Why Your Dog’s Coat Gets Matted — and What You Can Do About It – Fumi Pets

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Why Your Dog's Coat Gets Matted — and What You Can Do About It - Fumi Pets

Last Updated on February 14, 2024 by Fumipets

Demystifying Matting: Understanding and Tackling Your Dog’s Matted Coat Woes

 

A dog’s coat is not just an aesthetic feature; it’s a crucial aspect of their overall health and well-being. However, many dog owners find themselves grappling with the challenge of matting—a common issue that can affect dogs of various breeds and coat types.

Matting occurs when the fur becomes tangled and knotted, leading to discomfort for the furry friend and potential health risks. In this comprehensive guide, we will explore the reasons behind your dog’s matting woes and provide practical solutions to keep their coat healthy, shiny, and mat-free.

Your Dog’s Matted Coat


Without regular brushing, dog hair gets twisted and wrapped around itself, a condition known as matting. Many dog breeds with curly, fine, or double coats are prone to mats.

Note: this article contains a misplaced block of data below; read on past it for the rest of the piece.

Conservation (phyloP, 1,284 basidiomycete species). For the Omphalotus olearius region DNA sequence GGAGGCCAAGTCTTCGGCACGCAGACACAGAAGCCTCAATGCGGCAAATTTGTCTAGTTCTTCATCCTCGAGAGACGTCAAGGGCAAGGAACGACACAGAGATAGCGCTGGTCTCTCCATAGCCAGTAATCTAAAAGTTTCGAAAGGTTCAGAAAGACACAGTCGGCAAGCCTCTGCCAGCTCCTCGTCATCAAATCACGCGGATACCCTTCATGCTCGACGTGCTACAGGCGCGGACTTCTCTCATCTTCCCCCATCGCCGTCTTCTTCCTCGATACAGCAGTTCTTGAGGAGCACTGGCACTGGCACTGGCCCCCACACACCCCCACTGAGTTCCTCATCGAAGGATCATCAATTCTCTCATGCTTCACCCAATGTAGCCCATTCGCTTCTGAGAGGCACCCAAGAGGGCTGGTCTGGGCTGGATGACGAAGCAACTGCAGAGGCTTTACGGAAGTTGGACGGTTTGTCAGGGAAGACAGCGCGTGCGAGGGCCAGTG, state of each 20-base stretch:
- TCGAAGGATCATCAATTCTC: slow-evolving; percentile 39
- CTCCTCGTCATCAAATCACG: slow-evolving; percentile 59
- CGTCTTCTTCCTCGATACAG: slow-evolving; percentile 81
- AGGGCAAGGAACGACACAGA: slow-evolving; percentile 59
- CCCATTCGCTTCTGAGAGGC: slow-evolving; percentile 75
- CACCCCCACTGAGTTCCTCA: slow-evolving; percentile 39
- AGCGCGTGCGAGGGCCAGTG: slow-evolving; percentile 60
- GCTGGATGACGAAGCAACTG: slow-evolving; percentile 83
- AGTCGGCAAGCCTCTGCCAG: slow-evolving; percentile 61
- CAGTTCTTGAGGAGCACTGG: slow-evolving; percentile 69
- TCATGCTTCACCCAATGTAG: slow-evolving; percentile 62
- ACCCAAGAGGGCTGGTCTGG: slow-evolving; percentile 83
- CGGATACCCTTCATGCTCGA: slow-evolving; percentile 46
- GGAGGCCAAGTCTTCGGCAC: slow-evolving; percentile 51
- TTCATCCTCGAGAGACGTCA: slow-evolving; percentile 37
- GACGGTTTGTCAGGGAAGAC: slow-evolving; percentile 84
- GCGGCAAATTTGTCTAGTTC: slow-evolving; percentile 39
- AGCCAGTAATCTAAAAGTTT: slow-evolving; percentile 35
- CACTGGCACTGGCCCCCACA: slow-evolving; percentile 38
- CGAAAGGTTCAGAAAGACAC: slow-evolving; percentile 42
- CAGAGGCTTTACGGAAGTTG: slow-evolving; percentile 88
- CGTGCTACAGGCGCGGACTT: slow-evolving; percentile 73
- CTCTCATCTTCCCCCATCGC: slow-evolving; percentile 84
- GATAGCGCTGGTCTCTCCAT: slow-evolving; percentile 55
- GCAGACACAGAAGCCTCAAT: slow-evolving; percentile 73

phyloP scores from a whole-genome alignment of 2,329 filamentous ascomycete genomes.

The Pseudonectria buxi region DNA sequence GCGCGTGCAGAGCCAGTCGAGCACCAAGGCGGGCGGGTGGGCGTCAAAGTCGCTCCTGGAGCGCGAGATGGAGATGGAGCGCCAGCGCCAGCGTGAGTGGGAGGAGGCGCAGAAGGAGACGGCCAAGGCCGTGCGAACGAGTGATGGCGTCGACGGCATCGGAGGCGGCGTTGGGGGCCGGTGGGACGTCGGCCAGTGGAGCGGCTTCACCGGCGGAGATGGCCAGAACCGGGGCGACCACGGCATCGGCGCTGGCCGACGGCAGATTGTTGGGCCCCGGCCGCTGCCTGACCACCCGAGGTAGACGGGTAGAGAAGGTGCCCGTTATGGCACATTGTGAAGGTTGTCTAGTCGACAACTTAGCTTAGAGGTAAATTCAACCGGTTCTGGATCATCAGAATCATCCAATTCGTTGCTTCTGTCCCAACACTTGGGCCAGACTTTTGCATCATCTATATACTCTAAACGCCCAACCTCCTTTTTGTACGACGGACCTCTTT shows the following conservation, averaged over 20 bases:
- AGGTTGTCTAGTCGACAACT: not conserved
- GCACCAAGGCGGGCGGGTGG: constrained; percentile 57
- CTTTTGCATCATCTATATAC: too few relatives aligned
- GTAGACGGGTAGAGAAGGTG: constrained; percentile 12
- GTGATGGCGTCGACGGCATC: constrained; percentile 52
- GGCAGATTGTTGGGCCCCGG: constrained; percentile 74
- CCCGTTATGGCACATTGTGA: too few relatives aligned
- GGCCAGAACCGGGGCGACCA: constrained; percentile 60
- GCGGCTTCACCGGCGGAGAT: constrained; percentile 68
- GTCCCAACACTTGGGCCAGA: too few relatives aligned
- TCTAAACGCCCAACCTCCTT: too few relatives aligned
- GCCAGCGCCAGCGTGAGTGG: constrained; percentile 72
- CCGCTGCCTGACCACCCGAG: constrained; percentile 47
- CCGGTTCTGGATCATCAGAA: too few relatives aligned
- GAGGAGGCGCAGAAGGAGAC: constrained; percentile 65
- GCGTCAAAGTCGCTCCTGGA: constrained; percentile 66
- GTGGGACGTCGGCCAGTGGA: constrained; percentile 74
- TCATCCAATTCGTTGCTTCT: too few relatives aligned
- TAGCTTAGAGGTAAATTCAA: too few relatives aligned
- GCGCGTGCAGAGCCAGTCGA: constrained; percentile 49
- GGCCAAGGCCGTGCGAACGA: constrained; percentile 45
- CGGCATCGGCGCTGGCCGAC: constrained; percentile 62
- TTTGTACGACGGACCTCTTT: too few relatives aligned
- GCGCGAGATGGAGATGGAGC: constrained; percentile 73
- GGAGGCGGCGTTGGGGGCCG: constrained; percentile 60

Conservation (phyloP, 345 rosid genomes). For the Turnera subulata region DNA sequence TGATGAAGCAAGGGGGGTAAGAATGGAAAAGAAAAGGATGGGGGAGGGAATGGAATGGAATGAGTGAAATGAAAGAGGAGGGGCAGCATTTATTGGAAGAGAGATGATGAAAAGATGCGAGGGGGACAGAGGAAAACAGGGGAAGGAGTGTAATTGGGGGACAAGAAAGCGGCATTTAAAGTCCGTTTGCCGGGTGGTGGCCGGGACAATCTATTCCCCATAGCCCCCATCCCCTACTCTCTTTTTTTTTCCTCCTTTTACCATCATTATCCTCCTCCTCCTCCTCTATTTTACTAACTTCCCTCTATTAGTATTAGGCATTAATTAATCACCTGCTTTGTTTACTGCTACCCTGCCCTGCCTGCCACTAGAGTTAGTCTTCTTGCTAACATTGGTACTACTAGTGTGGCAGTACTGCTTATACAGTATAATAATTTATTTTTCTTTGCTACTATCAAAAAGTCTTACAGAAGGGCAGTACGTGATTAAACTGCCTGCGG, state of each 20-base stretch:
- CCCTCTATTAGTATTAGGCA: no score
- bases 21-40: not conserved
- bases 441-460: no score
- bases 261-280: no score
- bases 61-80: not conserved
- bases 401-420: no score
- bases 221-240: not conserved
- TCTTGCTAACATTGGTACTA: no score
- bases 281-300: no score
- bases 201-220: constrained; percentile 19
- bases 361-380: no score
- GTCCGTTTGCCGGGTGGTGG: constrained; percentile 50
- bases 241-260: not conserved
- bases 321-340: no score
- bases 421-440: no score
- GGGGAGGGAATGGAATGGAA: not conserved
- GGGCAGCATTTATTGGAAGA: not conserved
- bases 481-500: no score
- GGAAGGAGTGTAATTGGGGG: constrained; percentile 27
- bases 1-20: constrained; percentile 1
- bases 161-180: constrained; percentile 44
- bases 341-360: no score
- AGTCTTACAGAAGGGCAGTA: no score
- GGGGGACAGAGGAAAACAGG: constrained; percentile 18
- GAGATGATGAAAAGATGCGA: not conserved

In severe circumstances, the dog’s coat will become “pelted,” which refers to matting that is extremely close to the skin and prevents normal ventilation.

Matting and pelting inhibit normal temperature control, induce skin irritation, conceal parasites such as fleas and other nasties, and give the dog tremendous suffering and anguish.

Mats are mostly avoidable! Let’s take a look at why your dog’s coat is mating and what you can do to prevent them. We’ll also discuss what you may do if your dog’s coat has already become matted.

What Causes Your Dog’s Fur to Mat?

Mats occur when tangled dog hair wraps around itself, generating tightly wrapped clumps of loose dead and living fur. They continue to trap more hair if not brushed off, getting closer and closer to the dog’s skin. Mats often develop in locations where there is a lot of friction, such as around the collar region, behind the ears (where people love to scratch them), under their chin, armpits, under where their harness generally rests, their feet, and on the back of their rear legs.